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The notion of a fibration has a nice geometric intuition of one topological space (a fiber) being parametrized by another topological space (the base) -- this is taken from the Wikipedia entry on Fibration.

Now, I would like to know if there is an analogous geometric picture for the situation of cofibrations. Like that of a parametrized inclusion of a space into another space (apologies if this is nonsense).

camilo
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1 Answers1

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Yes, there are precisely the dual diagrams defining a cofibration. The way to think about them -- the way I think about them, at least -- is just that they're sufficiently nice inclusions, such that the subspace has a bit of "wiggle room". This is made precise in the definition of a "neighborhood deformation retract (NDR) pair", which you can read about in May's Concise Course in Algebraic Topology. Maybe the best example to keep in mind is when you turn an arbitrary map into a cofibration with the "mapping cylinder" construction; then it's obvious that the subspace has plenty of wiggle room.

Aaron Mazel-Gee
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  • From this perspective, the important aspect of a fibration is not that it has a well-defined fiber (as a homotopy type), but rather that it behaves well with respect to *lifting* maps *through* the morphism. Dually, the important aspect of a cofibration is that it behaves well with respect to *extending* maps *along* the morphism. – Aaron Mazel-Gee Nov 13 '12 at 22:47
  • Thanks for the answer. So for cofibration there is not a "dual" geometric intuition to that of the fibration? I mean, I understand the algebraic duality between fibration and cofibration, but cannot grasp the geometric idea (if any) so easily. – camilo Nov 14 '12 at 15:02
  • (cont.) An instance of the nice intuition for fibration is for fiber bundles. Here one may have non-trivial bundles, as is always exemplified by the Moebius band. Is there a "dual" geometric picture to this situation? that is, where you define a cofibration "locally" which is nevertheless globally nontrivial? – camilo Nov 14 '12 at 15:06
  • @camilo: I'm not sure; there might be some connection that I just don't see though. However, here is another duality-type statement. A fibration sits in a fiber sequence, which loops backwards indefinitely (look up the "Puppe sequence", or maybe Dold-Puppe) and induces a lexseq for homotopy classes of maps *in* (e.g. from spheres -- this is the lexseq in homotopy). On the other hand, a cofibration sits in a cofiber sequence, which suspends forward indefinitely, and this induces a lexseq for homotopy classes of maps *out* (e.g. to Eilenberg-MacLanes -- this is the lexseq in cohomology). – Aaron Mazel-Gee Nov 15 '12 at 01:25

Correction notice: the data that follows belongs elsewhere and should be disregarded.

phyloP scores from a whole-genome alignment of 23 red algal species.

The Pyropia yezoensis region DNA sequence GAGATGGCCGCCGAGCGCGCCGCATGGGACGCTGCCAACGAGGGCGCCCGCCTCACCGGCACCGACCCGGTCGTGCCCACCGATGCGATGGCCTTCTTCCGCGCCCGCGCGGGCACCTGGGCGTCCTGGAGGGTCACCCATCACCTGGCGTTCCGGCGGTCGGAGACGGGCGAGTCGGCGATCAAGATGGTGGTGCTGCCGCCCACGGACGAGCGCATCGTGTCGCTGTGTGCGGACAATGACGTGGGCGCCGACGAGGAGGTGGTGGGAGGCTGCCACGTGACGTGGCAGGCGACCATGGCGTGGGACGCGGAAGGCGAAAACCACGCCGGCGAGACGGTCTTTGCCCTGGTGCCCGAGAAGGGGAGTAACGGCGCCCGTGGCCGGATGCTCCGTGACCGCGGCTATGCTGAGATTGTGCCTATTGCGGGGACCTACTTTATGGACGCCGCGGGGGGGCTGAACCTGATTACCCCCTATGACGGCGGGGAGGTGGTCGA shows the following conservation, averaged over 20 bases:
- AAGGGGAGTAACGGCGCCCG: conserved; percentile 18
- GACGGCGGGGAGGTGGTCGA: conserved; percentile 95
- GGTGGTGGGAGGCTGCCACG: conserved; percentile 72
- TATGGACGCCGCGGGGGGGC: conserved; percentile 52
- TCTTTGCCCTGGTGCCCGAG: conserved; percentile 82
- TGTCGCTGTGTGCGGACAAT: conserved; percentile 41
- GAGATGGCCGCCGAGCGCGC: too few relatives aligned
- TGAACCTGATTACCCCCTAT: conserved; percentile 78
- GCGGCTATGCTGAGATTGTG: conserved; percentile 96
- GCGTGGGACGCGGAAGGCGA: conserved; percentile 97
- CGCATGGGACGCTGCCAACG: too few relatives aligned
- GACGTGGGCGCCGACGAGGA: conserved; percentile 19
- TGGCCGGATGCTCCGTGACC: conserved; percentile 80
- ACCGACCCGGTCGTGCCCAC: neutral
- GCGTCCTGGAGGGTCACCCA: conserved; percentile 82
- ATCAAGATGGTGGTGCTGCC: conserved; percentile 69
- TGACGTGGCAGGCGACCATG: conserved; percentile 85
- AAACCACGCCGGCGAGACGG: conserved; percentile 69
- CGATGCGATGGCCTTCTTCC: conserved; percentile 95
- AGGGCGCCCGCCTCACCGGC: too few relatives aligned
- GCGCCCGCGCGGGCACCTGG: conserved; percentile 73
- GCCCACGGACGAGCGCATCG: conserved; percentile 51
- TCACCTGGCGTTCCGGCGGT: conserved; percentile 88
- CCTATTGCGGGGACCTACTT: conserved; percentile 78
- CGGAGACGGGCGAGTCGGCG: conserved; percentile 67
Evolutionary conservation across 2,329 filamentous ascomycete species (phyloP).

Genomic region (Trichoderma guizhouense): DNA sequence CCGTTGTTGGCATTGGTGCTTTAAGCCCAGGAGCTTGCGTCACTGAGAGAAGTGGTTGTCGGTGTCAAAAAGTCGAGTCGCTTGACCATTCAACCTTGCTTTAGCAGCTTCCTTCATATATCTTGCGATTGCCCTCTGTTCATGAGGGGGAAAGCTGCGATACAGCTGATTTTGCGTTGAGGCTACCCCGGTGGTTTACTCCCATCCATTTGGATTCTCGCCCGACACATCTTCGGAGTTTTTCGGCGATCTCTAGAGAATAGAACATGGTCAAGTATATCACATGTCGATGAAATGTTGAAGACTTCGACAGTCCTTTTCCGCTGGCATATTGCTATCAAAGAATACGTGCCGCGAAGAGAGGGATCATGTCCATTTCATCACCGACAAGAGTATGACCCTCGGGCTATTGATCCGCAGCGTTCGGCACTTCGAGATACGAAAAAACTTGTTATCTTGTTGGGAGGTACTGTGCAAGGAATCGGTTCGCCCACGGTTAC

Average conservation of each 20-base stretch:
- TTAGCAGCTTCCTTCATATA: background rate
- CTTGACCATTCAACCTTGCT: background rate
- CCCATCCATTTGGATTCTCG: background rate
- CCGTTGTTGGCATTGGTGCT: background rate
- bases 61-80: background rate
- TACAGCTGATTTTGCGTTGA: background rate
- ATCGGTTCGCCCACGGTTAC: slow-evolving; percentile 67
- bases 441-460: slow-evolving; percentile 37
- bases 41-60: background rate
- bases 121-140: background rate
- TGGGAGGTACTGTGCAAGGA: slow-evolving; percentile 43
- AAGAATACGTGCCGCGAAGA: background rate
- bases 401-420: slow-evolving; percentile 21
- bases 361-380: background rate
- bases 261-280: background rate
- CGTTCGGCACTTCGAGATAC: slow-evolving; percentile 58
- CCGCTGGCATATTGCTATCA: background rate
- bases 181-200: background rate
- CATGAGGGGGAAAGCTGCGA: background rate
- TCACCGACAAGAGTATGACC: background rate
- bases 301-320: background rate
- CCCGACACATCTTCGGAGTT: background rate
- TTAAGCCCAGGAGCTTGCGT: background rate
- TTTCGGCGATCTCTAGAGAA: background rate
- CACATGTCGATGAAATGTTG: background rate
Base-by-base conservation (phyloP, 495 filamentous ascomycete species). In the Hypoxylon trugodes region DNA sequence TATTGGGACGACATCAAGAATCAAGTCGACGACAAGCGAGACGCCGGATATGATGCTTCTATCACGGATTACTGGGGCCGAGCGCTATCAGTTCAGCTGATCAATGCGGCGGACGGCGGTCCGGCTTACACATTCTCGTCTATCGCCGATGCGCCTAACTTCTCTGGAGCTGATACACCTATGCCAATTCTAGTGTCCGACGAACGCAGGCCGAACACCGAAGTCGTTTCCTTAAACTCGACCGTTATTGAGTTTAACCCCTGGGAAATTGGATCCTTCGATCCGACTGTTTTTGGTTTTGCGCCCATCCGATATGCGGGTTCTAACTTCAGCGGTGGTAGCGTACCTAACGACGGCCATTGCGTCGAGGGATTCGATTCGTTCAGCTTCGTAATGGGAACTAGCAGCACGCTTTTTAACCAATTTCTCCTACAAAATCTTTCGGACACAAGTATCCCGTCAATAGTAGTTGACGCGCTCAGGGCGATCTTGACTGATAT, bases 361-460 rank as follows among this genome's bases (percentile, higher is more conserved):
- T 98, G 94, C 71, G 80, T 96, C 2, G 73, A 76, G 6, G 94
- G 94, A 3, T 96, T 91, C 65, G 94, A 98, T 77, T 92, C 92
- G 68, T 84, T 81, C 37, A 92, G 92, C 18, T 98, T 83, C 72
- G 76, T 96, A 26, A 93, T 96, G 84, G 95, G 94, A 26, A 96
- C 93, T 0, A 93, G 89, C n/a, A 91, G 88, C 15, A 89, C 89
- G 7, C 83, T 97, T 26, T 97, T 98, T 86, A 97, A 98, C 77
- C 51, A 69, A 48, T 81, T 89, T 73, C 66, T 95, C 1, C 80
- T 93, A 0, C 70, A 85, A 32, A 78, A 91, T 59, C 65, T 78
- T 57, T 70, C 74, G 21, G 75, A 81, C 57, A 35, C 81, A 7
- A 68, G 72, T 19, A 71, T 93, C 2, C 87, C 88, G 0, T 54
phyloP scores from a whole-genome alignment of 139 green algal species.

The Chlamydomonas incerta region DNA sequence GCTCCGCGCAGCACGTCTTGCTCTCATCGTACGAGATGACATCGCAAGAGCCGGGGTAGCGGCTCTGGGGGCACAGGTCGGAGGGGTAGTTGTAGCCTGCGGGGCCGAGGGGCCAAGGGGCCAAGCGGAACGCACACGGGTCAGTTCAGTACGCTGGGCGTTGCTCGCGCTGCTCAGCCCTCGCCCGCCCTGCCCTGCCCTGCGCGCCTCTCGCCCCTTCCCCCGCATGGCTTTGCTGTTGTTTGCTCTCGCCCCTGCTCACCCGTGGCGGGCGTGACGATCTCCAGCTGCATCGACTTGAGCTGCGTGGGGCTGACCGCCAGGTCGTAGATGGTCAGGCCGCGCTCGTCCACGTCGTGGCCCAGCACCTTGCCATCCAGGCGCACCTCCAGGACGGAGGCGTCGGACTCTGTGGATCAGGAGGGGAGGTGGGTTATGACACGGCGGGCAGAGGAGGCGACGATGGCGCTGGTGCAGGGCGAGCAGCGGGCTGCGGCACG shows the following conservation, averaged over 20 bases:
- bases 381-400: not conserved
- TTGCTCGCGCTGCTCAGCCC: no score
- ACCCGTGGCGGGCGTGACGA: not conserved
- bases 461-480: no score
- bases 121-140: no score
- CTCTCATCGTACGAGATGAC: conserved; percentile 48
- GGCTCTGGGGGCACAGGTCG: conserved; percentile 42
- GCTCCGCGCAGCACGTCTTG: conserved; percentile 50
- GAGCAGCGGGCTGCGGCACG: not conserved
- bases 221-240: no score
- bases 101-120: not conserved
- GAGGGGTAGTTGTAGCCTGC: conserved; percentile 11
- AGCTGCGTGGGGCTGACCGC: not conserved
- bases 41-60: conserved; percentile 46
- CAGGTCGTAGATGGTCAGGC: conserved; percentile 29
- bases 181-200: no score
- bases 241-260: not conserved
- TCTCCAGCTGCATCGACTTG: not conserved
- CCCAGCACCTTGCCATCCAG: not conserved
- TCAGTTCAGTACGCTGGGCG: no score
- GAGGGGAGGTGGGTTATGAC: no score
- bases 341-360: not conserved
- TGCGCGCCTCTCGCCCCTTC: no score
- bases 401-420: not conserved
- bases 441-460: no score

• In this setup, if a fiber sequence $X \rightarrow Y \rightarrow Z$ is trivial (so $Y \simeq X \times Z$) then the connecting maps in homotopy will be trivial; dually, if a cofiber sequence $A \rightarrow B \rightarrow C$ is trivial (so $C \simeq B \vee \Sigma A$) then the connecting maps in cohomology will be trivial. I think these facts get at what you're asking. – Aaron Mazel-Gee Nov 15 '12 at 01:29
  • That's nice, thanks. If you ever come across the geometric situation for nontrivial cofibration, as the example of a Moebius band is for nontrivial fibration, and pay a visit to this question, I will be very grateful! – camilo Nov 15 '12 at 15:51
  • I'll let you know if I come across anything, but I think I've read enough at this point that I would've seen something if it existed (beyond what I've already said). The point of both of these notions -- from a model category point of view, where one converts (up to weak equivalence) any morphism to a fibration or a cofibration willy-nilly -- is that they give us different measurements the "difference" of a morphism, i.e. its failure to be a homotopy equivalence. [cont] – Aaron Mazel-Gee Nov 15 '12 at 22:56
  • ... Perhaps the you should read about model categories to see these two notions on a more balanced footing. Although I will readily admit that this is going in a *less* geometric direction. Also along the lines of this "difference" perspective is that when you pass to the *stable* homotopy category, these notions of difference become equivalent; indeed, that's kind of the entire point. – Aaron Mazel-Gee Nov 15 '12 at 22:58
  • @camilo (I just realized I didn't @ you on the previous comments): Anyways, many maps that you come across will be cofibrations -- for instance, any inclusion of CW-complexes -- and so anytime this induces a nontrivial long exact sequence in cohomology (i.e. it doesn't split into a bunch of short exact sequences, i.e. the connecting homomorphisms aren't all zero), then it must have been a nontrivial cofibration. The most basic example is perhaps the standard inclusion $S^1 \hookrightarrow D^2$, or even $S^0 \hookrightarrow D^1$ for that matter... – Aaron Mazel-Gee Nov 15 '12 at 23:01
  • These two examples are trivial cofibrations right? If yes, what is the simplest example of a nontrivial cofibration? – camilo Nov 19 '12 at 17:16
  • No, they are not trivial! A trivial cofibration is a cofibration which is a weak homotopy equivalence. Equivalently, the homotopy groups of the cofiber (i.e. the mapping cone) all vanish. – Aaron Mazel-Gee Nov 19 '12 at 19:02
  • I just saw this randomly, and noticed that I made a mistake in my previous comment. You can't check weak homotopy equivalences by taking mapping cones; for instance, there are noncontractible ("acyclic") spaces whose suspensions are contractible. – Aaron Mazel-Gee Dec 22 '20 at 18:32